Hugo Weaving suffers from epilepsy

Published: March 28, 2020

Hugo Weaving is best known from his roles in blockbuster trilogies Lord of the Rings and The Matrix, but few know that the star suffers from a chronic neurological disorder – epilepsy.

The actor was diagnosed with the condition aged 13 and has been on medication since. Speaking to, Weaving revealed the effect epilepsy had on him, describing the moments before each seizure as possibly his “last few seconds on Earth”.

He also told the news provider: “I’m a strong believer that all your lows are also your highs … that the things that happen to you which are most awful are often the things you learn most from.“

It is thought that around 60 million people worldwide suffer from epilepsy, which causes the patient to have repeated seizures. These fits can occur suddenly and vary from person to person in severity.

Hugo Weaving

Some sufferers experience what is called an aura before having the seizure, whereas others suddenly start convulsing. This aura can come in the form of deja vu, nausea, blurred vision, tingling sensation, numbness or dizziness and make the patient aware of an impending fit. Those who do not experience auras, however, have no way of predicting when they will have a seizure. For this reason, many choose not to drive cars. Hugo Weaving is said to be one of those people.

Epilepsy is not in itself life-threatening. However, the sufferer can sustain serious and sometimes lethal injuries during a seizure, whereby all control over the body is lost.

Other celebrities who suffer from epilepsy include Danny Glover and Prince.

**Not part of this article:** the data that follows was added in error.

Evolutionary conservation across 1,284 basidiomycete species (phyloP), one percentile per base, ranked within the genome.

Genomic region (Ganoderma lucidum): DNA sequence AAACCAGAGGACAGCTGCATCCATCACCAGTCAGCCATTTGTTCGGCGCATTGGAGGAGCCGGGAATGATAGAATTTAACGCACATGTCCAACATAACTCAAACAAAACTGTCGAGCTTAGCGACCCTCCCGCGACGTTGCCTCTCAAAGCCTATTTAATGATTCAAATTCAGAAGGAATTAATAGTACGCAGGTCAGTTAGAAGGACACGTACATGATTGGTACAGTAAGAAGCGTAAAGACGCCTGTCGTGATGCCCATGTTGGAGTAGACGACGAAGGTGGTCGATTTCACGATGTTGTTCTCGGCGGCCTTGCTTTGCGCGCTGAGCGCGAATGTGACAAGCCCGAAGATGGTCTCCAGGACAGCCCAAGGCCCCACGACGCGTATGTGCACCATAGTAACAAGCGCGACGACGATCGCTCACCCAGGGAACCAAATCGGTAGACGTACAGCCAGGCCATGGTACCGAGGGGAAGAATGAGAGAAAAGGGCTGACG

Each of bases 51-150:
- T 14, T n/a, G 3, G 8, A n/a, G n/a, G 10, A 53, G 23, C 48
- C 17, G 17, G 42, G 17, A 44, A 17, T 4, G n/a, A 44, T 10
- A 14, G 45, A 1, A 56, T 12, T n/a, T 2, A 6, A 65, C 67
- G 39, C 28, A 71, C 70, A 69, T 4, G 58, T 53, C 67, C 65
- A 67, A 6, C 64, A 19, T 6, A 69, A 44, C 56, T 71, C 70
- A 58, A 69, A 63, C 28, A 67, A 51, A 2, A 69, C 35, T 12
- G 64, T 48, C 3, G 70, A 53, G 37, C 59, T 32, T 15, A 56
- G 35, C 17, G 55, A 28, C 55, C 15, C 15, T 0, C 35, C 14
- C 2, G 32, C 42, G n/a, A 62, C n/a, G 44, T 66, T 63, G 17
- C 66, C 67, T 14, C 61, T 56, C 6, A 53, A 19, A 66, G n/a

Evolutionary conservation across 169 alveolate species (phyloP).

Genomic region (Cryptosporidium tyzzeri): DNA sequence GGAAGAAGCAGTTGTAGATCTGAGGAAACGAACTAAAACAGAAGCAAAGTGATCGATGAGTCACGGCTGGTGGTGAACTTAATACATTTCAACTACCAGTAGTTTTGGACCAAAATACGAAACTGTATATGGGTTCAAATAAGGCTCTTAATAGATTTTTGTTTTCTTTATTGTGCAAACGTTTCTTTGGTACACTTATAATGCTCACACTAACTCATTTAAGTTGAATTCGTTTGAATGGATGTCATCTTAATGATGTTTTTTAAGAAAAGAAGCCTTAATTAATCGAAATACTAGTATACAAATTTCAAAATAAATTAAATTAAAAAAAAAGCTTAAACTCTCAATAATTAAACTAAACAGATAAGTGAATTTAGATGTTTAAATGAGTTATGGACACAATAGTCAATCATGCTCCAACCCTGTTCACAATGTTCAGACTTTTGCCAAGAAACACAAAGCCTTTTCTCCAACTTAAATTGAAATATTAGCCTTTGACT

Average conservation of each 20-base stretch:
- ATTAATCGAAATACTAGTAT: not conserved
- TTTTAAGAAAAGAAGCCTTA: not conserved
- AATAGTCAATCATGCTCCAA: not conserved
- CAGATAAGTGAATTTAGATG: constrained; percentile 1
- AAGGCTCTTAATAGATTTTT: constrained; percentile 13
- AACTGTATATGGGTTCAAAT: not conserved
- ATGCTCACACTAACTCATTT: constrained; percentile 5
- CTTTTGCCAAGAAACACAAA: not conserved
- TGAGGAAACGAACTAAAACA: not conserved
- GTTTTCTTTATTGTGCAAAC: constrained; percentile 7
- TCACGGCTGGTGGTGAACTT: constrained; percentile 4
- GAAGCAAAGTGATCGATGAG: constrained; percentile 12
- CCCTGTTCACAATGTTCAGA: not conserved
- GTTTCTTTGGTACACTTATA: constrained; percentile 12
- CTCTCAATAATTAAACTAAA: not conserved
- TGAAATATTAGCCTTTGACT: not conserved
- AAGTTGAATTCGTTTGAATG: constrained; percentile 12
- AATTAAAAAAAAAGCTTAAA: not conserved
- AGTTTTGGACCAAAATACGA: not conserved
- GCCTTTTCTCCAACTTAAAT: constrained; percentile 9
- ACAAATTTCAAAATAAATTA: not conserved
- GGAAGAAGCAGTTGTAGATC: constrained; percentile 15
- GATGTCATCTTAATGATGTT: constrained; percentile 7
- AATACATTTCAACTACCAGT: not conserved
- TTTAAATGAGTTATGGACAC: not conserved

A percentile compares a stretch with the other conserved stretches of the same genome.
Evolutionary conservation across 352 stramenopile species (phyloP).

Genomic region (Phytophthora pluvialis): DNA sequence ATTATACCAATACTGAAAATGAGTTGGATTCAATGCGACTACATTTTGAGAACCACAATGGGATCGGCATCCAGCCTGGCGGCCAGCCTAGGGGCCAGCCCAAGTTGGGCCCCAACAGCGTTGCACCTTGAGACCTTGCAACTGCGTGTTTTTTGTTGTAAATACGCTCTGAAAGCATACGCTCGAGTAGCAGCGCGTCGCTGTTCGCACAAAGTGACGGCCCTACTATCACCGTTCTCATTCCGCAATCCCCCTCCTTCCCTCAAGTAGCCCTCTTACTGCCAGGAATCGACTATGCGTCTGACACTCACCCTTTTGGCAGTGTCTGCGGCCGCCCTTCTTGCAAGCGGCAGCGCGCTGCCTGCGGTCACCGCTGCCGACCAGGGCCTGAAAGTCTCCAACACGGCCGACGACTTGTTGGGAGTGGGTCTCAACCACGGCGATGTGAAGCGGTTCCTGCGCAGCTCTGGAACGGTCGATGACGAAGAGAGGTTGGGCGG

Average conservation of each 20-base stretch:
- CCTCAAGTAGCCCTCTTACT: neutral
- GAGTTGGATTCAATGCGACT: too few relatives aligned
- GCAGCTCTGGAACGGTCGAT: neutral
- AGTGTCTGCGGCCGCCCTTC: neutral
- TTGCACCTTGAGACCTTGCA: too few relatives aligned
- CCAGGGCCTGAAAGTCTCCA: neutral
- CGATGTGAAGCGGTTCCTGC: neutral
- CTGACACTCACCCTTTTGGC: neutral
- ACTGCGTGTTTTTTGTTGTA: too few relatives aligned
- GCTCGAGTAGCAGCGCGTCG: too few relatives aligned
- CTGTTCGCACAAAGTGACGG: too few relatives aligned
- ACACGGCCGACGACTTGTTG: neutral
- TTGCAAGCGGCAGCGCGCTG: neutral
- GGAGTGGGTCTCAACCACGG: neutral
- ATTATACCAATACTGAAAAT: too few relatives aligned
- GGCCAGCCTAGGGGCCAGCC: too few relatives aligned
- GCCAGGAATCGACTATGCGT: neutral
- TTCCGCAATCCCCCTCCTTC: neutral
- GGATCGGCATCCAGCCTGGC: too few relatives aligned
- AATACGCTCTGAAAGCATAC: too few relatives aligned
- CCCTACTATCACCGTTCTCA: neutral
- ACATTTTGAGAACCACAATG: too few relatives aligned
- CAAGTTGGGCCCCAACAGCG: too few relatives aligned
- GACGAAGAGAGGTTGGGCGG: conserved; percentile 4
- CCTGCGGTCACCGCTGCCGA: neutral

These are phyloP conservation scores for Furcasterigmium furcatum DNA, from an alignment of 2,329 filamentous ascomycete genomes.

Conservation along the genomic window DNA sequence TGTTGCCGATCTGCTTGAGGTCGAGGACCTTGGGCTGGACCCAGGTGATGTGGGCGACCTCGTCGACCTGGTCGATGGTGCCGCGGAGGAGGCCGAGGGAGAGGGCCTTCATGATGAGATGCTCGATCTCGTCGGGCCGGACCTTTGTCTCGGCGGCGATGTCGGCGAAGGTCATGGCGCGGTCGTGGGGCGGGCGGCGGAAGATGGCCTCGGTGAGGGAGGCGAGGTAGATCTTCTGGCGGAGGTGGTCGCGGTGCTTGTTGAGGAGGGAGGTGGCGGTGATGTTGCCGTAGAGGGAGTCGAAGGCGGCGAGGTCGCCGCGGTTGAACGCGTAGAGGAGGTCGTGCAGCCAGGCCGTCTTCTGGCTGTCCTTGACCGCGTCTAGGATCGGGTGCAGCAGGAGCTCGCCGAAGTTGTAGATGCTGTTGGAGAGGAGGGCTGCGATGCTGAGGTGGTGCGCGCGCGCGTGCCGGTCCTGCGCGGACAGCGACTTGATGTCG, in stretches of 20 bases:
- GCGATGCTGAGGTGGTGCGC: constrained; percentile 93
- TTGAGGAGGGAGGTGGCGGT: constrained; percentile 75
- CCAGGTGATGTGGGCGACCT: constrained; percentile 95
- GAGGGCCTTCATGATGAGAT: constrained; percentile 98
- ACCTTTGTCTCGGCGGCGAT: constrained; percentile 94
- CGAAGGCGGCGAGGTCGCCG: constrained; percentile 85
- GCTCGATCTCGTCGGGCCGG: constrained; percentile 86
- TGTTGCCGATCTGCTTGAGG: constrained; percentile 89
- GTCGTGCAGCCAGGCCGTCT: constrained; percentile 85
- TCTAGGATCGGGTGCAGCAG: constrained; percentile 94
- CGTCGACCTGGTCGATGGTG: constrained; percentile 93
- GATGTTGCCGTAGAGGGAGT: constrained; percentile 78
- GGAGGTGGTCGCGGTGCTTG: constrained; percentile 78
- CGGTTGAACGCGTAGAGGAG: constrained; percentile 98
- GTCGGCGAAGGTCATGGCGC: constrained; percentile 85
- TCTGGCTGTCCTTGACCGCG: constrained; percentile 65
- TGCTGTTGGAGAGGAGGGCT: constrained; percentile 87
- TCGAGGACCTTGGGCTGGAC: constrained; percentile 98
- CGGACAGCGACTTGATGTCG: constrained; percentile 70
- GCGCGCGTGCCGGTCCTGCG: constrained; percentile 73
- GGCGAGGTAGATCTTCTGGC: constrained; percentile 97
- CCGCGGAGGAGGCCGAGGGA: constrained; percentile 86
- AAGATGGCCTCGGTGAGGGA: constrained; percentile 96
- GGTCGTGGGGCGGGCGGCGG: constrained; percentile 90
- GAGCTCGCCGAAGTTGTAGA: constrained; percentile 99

Images: PR Photos

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Published March 28, 2020 by in Celebrities
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2 Responses to “Hugo Weaving suffers from epilepsy”

  1. Bonnie

    29. Mar, 2011

    I realize that the world needs to be educated about Epilepsy, and nothing more clearly drives that home more than hearng seizures referred to as ‘fits’ They are not fits, they are seizures, I can only encourage peole to educate themselve. This is an illness whose attached stigma is worse than the illness itself. Most people with Epilepsy are bright , very capable people. those of you with this disorder … you can do anything and must believe in yourself. we must all struggle to dispell the stigma that causes this illness to be so difficullt ti accept…. love tp all that struggle

  2. Else Harbeau

    29. Mar, 2010

    Here’s a bit more info:

    While it’s true that Hugo Weaving is epileptic and has been since adolescence, most of your information dates from a 1992 interview Weaving gave the Australian magazine Womens’ Day. (The SMH article you cite, which dates from 2003, pulled its quotes from that piece.) While the Womens’ Day article was on the whole a positive, informative piece, the magazine’s headlines were hysterical and overblown, and quotes in which Weaving described his emotions at the onset of a seizure (ie a brief, irrational fear) were conflated and taken out of context. (This 1992 Herald Sun article clarifies things a bit:

    In a 2006 Sun Herald interview, Weaving stated he hadn’t had a seizure in years, and his condition is fully controlled by medication. Epiepsy hasn’t adversely affected his career, nor has he experienced seizures while working professionally. He never learned to drive because his seizures were most severe at the age when mosy youngsters learn that skill. In the piece Weaving said he could now get a license if he wished, but joked “Now I’m so used to not driving, I’m scared of what I’d do.”

    Rumors that Weaving’s epilepsy is strobe-triggered, or that he suffered a seizure during a 2000 preview of The White Devil while performing with the Sydney Theatre Company are false. In the 2006 Sun Herald piece, Weaving said that his youthful triggers were stress and multitasking. The latter incident, during which Weaving briefly stopped breathing during a strangulation scene, was caused by a severe case of the flu combined with the actors’ overexuberance in enacting the scene. Weaving jokes about the incident to this day, but has never attributed it to epilepsy.

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